Meanwhile, with the housing market in Sydney and to a lesser extent Melbourne slowing, APRA has indicated it’s now looking into how banks assess living expenses and the total debt of borrowers. Following the focus on slowing lending to investors and interest-only borrowers, this could be the next leg in an ongoing tightening in lending standards, adding to the likelihood that the housing market won’t simply bounce back again next year, like it did in 2016 after slowing in 2015 following APRA’s first round of tightening measures.
What to watch over the next week?
In the US, the focus is likely to be on a Senate vote on the tax reform bill. The GOP has 52 senators out of 100, so can only afford to lose two senators and still pass the bill with the Vice President’s casting vote. After more tweaks around contentious issues, we think it will pass – but it will clearly be close. Meanwhile, key data is likely to point to a slight lift in inflation and continuing strength in business conditions. On Thursday, the Fed’s preferred inflation measure, the core private consumption deflator is likely to show a slight lift in inflation to 1.4% year-on-year and on Friday the ISM manufacturing conditions index is likely to show that business conditions remain robust with a reading around 58.4. In other data, expect to see a pullback in new home sales (Monday), continued gains in home prices and ongoing strength in consumer confidence (both due Tuesday), a rise in pending home sales and an upwards revision to September quarter GDP growth to 3.2% (both Wednesday) and a solid rise in personal spending for October (Thursday). Fed Chair Janet Yellen will deliver a speech that will no doubt be watched for any clues on US interest rates (both Wednesday).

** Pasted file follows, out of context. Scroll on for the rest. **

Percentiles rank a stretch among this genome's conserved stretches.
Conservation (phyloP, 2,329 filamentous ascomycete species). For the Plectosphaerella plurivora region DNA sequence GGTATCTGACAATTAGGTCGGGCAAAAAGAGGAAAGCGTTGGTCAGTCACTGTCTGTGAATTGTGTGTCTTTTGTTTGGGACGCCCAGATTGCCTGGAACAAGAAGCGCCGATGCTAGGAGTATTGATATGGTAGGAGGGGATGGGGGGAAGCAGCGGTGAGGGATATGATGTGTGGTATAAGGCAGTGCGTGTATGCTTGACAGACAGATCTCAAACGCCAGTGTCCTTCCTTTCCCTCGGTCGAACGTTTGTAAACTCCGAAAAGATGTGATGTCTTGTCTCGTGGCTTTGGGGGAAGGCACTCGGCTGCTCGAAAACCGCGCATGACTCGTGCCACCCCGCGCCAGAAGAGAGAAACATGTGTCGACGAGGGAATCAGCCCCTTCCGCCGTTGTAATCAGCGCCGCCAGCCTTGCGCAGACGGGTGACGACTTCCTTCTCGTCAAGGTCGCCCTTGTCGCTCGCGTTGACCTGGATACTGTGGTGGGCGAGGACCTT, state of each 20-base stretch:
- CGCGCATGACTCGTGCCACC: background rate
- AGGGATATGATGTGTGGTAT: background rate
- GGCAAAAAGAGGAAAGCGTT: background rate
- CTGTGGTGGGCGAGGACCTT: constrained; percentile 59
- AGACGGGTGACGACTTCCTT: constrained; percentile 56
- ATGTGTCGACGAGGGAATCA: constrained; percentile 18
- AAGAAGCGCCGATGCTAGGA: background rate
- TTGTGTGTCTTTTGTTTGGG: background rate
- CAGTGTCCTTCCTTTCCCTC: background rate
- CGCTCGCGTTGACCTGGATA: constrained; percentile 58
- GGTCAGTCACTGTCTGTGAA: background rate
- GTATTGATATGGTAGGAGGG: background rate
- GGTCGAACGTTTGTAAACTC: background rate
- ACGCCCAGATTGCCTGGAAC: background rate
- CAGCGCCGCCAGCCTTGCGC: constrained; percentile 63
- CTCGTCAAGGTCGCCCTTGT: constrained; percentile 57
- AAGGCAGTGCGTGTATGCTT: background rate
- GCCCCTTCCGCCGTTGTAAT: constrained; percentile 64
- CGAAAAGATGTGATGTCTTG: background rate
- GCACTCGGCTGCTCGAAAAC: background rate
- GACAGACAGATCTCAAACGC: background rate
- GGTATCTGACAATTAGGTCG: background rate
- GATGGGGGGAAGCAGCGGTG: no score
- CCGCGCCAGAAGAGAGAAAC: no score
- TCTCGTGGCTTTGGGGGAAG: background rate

In the Eurozone, expect economic confidence for November (Wednesday) to remain strong, unemployment for October to fall to 8.8% but core inflation for November to rise to just 1% year-on-year (both Thursday).